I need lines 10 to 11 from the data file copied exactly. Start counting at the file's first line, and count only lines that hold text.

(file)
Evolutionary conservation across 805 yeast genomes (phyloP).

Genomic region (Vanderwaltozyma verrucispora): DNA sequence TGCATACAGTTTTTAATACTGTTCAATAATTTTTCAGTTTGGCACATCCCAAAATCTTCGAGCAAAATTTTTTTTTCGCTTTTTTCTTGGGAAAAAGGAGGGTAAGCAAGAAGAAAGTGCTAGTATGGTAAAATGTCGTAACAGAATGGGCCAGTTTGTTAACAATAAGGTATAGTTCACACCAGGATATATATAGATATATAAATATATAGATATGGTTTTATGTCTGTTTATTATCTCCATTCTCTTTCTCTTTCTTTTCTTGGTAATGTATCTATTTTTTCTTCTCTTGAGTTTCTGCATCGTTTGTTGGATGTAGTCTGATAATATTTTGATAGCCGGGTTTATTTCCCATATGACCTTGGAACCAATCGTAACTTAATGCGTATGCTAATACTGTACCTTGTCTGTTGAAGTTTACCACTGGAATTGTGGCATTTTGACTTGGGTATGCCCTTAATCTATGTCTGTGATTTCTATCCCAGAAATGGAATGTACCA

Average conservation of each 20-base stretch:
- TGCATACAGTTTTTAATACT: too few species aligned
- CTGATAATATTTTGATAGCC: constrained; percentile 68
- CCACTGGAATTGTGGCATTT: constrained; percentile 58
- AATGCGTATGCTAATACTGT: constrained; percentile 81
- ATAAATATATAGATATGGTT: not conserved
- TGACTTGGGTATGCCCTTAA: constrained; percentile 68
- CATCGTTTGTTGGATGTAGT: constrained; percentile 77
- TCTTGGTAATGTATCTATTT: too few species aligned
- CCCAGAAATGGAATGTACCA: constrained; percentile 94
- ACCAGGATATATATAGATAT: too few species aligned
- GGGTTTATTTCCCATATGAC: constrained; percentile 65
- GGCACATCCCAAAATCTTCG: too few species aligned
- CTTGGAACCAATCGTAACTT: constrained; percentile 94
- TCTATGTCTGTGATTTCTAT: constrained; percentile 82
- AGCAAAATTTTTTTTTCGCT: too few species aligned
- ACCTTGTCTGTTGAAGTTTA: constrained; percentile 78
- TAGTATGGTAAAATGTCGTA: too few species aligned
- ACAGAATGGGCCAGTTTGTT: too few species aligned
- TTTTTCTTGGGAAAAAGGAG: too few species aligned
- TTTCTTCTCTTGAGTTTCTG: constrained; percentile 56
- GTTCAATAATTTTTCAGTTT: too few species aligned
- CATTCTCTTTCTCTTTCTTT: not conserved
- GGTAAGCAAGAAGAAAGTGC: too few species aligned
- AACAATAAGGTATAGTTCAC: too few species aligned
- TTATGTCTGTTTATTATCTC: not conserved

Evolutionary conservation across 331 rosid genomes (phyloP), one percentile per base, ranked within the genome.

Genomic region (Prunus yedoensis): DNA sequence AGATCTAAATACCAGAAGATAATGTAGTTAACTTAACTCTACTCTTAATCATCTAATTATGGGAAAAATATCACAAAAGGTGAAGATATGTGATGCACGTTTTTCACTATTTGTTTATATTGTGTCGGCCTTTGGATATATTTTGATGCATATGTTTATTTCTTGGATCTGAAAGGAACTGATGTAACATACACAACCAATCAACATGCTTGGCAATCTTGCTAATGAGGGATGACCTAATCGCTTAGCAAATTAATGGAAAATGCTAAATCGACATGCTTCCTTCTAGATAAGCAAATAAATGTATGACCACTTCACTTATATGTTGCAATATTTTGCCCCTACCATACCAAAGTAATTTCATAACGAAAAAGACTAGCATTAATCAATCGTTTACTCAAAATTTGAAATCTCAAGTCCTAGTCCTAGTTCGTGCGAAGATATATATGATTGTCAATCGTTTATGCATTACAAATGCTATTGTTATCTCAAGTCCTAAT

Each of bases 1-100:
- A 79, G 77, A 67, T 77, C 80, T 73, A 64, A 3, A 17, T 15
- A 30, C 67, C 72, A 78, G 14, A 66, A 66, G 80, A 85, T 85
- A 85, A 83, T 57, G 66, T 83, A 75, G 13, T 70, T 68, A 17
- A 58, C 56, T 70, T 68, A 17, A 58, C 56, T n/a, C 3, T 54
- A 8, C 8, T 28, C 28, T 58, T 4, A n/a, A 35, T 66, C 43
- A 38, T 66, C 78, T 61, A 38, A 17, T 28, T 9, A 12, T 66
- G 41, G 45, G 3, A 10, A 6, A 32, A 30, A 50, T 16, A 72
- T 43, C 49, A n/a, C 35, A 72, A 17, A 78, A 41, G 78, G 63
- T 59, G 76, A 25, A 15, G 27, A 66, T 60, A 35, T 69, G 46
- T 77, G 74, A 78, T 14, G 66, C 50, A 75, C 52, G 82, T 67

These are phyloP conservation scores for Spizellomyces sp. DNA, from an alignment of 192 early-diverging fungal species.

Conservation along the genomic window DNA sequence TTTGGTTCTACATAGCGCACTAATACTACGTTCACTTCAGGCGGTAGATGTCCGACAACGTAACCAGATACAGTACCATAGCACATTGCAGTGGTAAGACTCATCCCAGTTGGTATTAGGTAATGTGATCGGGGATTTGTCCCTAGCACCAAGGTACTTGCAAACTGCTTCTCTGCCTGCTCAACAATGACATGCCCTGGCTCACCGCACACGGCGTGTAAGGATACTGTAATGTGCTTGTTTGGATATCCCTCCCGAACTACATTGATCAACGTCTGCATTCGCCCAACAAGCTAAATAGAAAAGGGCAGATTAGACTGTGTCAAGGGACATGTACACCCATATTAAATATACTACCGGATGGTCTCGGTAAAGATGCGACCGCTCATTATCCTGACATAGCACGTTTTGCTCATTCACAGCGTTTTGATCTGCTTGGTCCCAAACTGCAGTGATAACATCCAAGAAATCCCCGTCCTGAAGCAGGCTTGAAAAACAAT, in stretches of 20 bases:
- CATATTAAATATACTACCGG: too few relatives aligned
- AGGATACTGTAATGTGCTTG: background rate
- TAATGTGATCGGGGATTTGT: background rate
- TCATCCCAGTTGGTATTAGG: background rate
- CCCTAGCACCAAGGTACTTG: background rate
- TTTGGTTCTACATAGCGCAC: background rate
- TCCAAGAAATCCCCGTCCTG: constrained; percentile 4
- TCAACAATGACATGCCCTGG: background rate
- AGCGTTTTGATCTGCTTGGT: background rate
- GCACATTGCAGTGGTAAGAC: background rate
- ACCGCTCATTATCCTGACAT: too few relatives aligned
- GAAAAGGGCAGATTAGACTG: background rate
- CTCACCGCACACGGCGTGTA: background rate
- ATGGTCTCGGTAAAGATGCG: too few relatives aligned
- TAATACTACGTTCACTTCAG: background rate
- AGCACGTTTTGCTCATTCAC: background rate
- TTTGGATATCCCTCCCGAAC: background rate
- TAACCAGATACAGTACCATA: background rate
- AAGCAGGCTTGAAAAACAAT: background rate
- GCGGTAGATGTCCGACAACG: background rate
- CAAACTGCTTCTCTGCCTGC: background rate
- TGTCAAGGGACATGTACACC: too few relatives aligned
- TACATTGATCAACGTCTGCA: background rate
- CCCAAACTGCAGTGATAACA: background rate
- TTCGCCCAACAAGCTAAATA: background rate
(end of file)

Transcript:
- CATCGTTTGTTGGATGTAGT: constrained; percentile 77
- TCTTGGTAATGTATCTATTT: too few species aligned